Rhode Island

The kitchen window screen is stored in the basement in anticipation of Hurricane Sandy and perhaps after that the real onset of winter weather. Much as I appreciate screens for their bug deterrence, they dampen the hues of the view. So in the run up to the storm, I am enjoying freely flowing water in the sink and saturated color in the grass, fading garden and the Norway maple that has yet to release its leaves.

The siren of the emergency radio just whined to life with a message about the storm’s likely impact on Rhode Island — none of it reassuring.

The birds have their own warning systems. They have been at the feeders incessantly for the past couple of days. They queue up at the different perches as though they have been schooled by a bird world Emily Post in the etiquette of feeder behavior.

Let’s see how civil we all are in the aftermath.

Winter here on the 41-degree latitude brings chilling winds, mostly from the northwest. Vistas into the woods lengthen in the absence of leaves. The landscape’s pallet looses chroma and brilliance. Shadows stretch to their longest, even at noon. And that noon arrives at its annual earliest, daylight itself shortened to a brief nine hours.

The habit of seasons gives our trees the problem of provisioning for severe cold, on the one hand, and high heat of the other. The sweep of temperatures can be accompanied by too much or too little moisture. I empathize with our trees. A temperate climate keeps us living creatures a little out of balance or at least weighing tradeoffs.

And so it is with shadows and the length of the day. The longest shadows, the lowest arc the sun makes through the sky, the shortest day are the trademarks of autumn. The wind may pick up in winter, the temperature may drop precipitously, snow may fall but for sure the days start getting longer. This most reliable condition is, for me, the salvation of winter.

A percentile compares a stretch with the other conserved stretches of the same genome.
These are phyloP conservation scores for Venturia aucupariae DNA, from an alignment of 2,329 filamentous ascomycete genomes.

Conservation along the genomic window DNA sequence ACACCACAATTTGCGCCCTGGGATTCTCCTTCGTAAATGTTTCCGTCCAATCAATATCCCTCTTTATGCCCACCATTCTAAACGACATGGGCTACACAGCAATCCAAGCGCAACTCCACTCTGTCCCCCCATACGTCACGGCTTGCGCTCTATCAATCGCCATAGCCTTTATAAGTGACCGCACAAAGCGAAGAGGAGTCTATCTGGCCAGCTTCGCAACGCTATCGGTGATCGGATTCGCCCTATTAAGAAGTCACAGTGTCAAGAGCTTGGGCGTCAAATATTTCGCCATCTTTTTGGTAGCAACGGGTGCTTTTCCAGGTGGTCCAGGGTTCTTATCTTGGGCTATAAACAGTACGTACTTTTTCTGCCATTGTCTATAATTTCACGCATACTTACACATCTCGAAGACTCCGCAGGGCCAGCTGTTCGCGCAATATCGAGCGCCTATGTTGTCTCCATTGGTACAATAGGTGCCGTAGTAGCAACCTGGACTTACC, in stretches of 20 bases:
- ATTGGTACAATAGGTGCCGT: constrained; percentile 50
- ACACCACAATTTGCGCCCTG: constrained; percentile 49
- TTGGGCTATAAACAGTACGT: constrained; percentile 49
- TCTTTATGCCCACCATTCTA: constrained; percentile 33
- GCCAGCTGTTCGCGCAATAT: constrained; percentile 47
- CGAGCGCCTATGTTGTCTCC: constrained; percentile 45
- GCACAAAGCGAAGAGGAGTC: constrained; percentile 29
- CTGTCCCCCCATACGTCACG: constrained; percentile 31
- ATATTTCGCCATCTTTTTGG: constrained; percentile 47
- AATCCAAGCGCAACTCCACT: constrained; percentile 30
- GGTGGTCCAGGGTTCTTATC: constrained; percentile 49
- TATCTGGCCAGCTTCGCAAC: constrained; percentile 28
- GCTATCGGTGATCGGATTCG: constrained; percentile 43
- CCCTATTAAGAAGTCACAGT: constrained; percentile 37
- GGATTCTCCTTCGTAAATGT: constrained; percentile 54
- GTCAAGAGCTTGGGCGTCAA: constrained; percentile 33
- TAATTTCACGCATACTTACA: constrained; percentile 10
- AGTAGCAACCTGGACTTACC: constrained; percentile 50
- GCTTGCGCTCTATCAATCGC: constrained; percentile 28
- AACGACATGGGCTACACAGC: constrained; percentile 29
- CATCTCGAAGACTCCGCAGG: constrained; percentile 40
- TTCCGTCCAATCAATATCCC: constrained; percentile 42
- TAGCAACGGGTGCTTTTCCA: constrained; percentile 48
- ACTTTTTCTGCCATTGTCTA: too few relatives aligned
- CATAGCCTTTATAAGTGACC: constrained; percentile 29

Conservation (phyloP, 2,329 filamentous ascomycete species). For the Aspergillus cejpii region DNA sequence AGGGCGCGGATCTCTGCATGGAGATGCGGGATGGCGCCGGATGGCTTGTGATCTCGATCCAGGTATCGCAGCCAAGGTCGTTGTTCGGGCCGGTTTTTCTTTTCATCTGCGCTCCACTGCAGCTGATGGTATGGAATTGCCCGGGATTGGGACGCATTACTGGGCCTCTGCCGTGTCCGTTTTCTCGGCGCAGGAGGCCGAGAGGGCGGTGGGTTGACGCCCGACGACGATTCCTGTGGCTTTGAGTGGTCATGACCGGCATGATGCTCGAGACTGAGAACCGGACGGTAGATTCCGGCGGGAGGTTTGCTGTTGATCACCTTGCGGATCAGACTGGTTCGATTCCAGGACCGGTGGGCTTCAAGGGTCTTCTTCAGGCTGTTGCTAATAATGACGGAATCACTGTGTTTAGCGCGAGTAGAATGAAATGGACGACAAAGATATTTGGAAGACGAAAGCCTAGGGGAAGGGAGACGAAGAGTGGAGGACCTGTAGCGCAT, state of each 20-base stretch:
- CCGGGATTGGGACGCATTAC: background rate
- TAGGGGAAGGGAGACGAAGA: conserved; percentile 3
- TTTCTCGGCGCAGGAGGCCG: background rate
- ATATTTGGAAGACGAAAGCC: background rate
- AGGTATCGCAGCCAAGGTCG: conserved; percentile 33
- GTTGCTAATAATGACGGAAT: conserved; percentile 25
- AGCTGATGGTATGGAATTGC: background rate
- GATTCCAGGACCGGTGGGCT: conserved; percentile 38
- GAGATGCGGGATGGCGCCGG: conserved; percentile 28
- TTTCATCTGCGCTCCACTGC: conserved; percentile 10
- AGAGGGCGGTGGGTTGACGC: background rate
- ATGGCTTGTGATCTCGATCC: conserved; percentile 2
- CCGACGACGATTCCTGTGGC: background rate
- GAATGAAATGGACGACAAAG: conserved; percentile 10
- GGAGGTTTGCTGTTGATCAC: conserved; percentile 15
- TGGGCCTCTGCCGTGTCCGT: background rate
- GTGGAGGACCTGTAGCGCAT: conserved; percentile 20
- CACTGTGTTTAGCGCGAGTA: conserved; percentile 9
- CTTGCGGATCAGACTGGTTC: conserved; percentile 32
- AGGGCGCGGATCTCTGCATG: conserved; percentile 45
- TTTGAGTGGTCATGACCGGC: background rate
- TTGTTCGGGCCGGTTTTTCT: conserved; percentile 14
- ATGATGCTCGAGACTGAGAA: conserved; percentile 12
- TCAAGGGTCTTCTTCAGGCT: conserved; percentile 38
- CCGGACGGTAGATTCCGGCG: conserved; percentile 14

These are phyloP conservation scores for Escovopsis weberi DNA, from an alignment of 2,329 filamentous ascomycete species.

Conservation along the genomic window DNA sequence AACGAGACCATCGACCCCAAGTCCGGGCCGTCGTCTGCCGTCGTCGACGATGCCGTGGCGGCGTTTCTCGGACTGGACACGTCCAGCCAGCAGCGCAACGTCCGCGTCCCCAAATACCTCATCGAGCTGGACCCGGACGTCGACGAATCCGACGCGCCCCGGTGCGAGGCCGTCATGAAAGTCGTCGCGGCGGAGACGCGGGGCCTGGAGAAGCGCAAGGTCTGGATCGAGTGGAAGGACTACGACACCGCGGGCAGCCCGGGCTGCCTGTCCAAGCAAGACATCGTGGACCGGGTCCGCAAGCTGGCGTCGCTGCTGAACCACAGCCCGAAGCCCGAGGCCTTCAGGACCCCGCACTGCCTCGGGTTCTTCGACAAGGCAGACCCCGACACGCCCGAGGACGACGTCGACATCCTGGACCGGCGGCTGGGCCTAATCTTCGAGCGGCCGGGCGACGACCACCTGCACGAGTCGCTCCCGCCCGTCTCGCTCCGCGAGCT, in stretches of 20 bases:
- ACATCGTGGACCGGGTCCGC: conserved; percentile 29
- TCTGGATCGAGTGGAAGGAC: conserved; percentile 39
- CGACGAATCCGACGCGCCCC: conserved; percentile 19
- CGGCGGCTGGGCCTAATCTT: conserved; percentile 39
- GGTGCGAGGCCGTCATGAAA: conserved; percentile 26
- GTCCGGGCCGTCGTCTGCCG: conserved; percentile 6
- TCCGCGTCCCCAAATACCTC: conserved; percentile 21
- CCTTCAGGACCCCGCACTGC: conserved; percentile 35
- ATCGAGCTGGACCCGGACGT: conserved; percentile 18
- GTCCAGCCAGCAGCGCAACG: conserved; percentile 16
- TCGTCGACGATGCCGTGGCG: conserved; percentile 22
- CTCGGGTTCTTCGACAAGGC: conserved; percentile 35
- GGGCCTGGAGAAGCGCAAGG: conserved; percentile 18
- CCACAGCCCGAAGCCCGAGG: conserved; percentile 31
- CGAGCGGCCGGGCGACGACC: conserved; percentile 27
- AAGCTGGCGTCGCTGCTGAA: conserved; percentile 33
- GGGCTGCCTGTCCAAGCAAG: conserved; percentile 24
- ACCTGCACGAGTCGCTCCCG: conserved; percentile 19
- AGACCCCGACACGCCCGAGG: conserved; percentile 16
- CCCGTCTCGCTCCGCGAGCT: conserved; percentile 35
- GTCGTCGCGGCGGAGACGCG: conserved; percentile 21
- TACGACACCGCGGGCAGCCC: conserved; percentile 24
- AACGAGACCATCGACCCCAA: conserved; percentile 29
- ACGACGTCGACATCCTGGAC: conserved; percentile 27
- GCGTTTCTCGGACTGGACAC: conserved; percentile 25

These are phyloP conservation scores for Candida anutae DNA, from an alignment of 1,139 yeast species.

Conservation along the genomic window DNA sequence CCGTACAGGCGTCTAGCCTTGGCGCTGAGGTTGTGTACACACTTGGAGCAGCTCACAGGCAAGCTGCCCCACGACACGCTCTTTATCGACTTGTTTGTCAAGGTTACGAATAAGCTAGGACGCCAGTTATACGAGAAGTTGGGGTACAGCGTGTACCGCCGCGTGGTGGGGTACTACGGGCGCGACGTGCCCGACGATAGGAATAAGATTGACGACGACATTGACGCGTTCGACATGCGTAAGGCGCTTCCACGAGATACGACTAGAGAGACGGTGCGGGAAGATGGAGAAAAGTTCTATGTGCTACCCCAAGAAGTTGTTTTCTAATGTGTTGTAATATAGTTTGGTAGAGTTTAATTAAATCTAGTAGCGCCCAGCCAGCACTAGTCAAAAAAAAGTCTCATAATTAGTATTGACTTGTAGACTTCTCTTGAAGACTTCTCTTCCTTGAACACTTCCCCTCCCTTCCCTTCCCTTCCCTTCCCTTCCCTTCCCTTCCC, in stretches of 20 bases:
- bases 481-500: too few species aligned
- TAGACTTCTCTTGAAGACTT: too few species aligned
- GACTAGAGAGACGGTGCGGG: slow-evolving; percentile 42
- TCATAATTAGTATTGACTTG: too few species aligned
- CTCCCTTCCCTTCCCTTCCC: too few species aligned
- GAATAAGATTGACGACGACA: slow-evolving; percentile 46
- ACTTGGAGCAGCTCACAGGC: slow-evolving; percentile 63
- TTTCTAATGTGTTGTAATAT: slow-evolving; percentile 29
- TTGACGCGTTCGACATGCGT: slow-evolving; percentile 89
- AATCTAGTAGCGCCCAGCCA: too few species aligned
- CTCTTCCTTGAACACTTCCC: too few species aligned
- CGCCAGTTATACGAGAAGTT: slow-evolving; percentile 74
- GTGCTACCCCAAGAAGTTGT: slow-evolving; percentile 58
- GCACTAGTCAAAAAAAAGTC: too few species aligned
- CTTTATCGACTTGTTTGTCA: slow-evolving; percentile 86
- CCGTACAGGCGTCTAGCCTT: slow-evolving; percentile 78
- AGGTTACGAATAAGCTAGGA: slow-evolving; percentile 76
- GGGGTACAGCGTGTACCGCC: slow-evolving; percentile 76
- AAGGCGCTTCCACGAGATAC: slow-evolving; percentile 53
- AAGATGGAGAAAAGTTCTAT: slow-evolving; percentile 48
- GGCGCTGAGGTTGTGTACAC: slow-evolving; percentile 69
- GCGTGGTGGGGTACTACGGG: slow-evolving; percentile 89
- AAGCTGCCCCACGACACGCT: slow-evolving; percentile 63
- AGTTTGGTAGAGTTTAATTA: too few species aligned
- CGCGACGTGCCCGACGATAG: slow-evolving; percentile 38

Thanks to the Google puzzle in the New York Times on 14 December, I know Rhode Island is 1,033.81 square miles small or 661,638.4 acres. My 2 acres represent 0.003125 square miles of the state.

Actually, thanks to Google, I found several measurements for this tiniest state. One figure was 1,044. Another 1,021. This is a state that changes size twice a day with the tides. Still, you’d think the mean tide line would be used in square footage calculations and that that could be a know line in the sand.

East Matunuck State beach

I am interested in the size of RI not only to see how tiny my holding is but also because I have designed a theme for the RI Wild Plant Society’s 25th anniversary, which is this year. I don’t know how much impact it will have, but with the square mileage numbers, we can sum even tiny efforts to see how large a state-wide garden we actually make in 2012 and beyond.

I’m also going to look into how many acres of farm land are decommissioned each year. Then there’s the matter of how much of the state is forest. Again the percentage varies by publication, but it may be around 40 percent. I hope to post of my simple arithmetic over time.

Here’s the RIWPS 25th anniversary challenge:

“This year, in celebration of the anniversary and to increase the number of Rhode Island landscapes flourishing with natives, we’ve planned a simple challenge: if each and every Society member will convert some plot of land from non-native plantings to natives, we will draw attention to the beauty and the utility of native plants and take steps toward creating a state-wide native garden.  After all, RIWPS members live from Woonsocket to New Shoreham and from Westerly to Little Compton to Gloucester. No one’s plot is an island. We can make a native garden, starting this year, unheeded by county boundaries, mean tide lines or stone walls, as big and wide as Little Rhody.

Here are a few ideas using 25 as the challenge point. Really, the list of possibilities is endless, as are the multiples of 25:

  • Reduce your lawn area by 25 percent
  • Replace 25 invasive species with 25 natives
  • Lower your fertilizer use by 25 percent by composting more
  • Save water by increasing your use of your own leaves to mulch
  • Plant 25 plants know to attract butterflies
  • Plant 25 plants that, in the winter, will feed birds
  • Install a 25-gallon water collector under a downspout”